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The Compelling Call To Action
You know your product. You also know why someone should theoretically be excited to buy it. But don't assume your consumers know why they should buy it. Always read your materials and then ask the question: "Why?" Tell them the benefits, give them a sense of urgency or answer their questions – or do all three (if you can do it concisely)!
Put it Front and Center
Consumers are moving a million miles a minute; they're smart, but their attention is limited by all of the offers with which they are bombarded. Top that with a more informed consumer that is conducting more research than ever before and your best bet is putting a reason front and center to reel them in. Don’t let me move onto another site and find another offer. Why should I reserve a table? Oh, it’s free and gives me VIP benefits? Sign me up! I need a reservation because the event typically sells out? Check out please! Advance tickets are $5 off? Take my cash now! Whatever the reason, make sure I know it without hesitation and seal the deal.
Yes, this can be a call to action. But be careful only to use this if you are actually giving more information. If you’ve already spelled out the benefits, don’t make me take an extra step to make the purchase. If I’m at the point of clicking or calling, you’ve already half won the battle. Giving me an extra step that doesn’t convince me further only means one more step that could distract me, or allow me to see a competitor's offer and drop away from you.
More information is also great if the ultimate goal isn’t “BUY NOW.” If you're providing relevant information that your consumer will use to make a purchase at a later date, then that can be just as good. What if you want them to attend a free event or you don’t have tickets on sale quite yet? Consider other ways to have them engage with your brand. They spend more time with you and when it comes time to take action you are top of mind. One of my favorite examples of this is directing them to check out photos of a previous event or the product. For example: “View last year’s photos” or “view our culinary creations.” Use this action to help answer the “Why?”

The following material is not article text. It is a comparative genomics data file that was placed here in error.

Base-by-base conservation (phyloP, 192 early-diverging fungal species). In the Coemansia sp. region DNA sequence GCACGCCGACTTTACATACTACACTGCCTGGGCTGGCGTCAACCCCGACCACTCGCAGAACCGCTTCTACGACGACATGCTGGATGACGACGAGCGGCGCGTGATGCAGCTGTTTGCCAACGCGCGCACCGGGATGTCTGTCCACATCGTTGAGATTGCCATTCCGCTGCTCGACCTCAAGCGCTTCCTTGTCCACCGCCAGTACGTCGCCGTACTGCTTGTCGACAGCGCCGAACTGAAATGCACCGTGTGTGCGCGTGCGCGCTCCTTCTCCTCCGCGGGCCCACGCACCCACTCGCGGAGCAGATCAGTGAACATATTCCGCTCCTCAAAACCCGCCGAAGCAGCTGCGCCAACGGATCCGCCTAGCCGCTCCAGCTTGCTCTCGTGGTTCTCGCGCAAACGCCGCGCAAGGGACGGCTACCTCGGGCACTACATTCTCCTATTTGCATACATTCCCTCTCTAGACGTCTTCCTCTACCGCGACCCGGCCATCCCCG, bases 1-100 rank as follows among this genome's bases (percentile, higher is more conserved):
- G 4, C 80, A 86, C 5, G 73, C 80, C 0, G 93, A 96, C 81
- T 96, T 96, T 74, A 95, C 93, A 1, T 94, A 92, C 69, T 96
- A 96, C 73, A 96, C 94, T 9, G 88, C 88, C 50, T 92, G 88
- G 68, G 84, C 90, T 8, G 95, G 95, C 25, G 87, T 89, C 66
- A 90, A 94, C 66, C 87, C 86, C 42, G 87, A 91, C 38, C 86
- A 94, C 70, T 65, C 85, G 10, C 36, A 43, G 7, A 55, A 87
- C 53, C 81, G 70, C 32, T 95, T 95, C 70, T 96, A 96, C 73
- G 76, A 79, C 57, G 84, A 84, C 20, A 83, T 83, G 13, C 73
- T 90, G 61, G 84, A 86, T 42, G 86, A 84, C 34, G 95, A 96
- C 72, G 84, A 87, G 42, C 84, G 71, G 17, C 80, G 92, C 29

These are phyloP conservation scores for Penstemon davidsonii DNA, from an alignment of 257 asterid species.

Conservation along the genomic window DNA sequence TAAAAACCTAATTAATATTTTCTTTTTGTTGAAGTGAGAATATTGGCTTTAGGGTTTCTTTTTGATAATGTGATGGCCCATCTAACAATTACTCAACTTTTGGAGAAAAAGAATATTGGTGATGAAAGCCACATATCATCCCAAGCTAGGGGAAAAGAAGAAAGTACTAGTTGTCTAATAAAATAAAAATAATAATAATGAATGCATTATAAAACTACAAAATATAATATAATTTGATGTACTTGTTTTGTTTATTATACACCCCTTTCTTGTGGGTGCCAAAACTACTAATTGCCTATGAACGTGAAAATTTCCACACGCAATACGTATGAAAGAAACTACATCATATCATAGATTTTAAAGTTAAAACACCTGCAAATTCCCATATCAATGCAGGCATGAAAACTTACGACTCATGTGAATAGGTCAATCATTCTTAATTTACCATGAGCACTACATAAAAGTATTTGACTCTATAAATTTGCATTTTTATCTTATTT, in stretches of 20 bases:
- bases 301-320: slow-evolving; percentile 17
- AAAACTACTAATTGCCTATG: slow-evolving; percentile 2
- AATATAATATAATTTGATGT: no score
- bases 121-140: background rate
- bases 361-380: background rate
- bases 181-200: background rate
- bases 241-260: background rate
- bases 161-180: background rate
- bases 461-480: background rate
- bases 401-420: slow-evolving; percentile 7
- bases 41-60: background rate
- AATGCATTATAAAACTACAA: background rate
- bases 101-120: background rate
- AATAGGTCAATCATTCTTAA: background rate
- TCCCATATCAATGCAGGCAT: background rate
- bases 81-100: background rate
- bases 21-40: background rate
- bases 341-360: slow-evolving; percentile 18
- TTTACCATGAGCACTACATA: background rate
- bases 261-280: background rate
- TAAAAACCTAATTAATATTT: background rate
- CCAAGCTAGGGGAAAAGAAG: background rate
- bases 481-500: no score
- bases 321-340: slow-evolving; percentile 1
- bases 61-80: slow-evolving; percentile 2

Prioritizing to Avoid Overload
If there are 50 reasons to buy your product or attend your event, you need to prioritize them. Give the top one or two reasons and then let the user decide if that’s enough to make a move or to request more information. You also need to prioritize the CTAs if you really do need multiple ones (for example, listing multiple events). One way to accomplish this is to add a button to the #1 CTA. Adding a button ensures there is no confusion on which action to take. The audience easily knows exactly what you want them to do. This doesn’t mean litter your page or email with buttons; doing so will cause CTA overload. During CTA overload, your audience is torn between all of the actions they could take and they become overwhelmed and abandon making any decision. Combat the overload by picking a single priority #1 CTA for the audience to complete, and highlight reasons they should complete this action with content hierarchy and/or a button.
If you can concisely give your audience compelling and relevant information on your product, then give them a clear direction to take, you’ve successfully made a compelling and conversion driving CTA.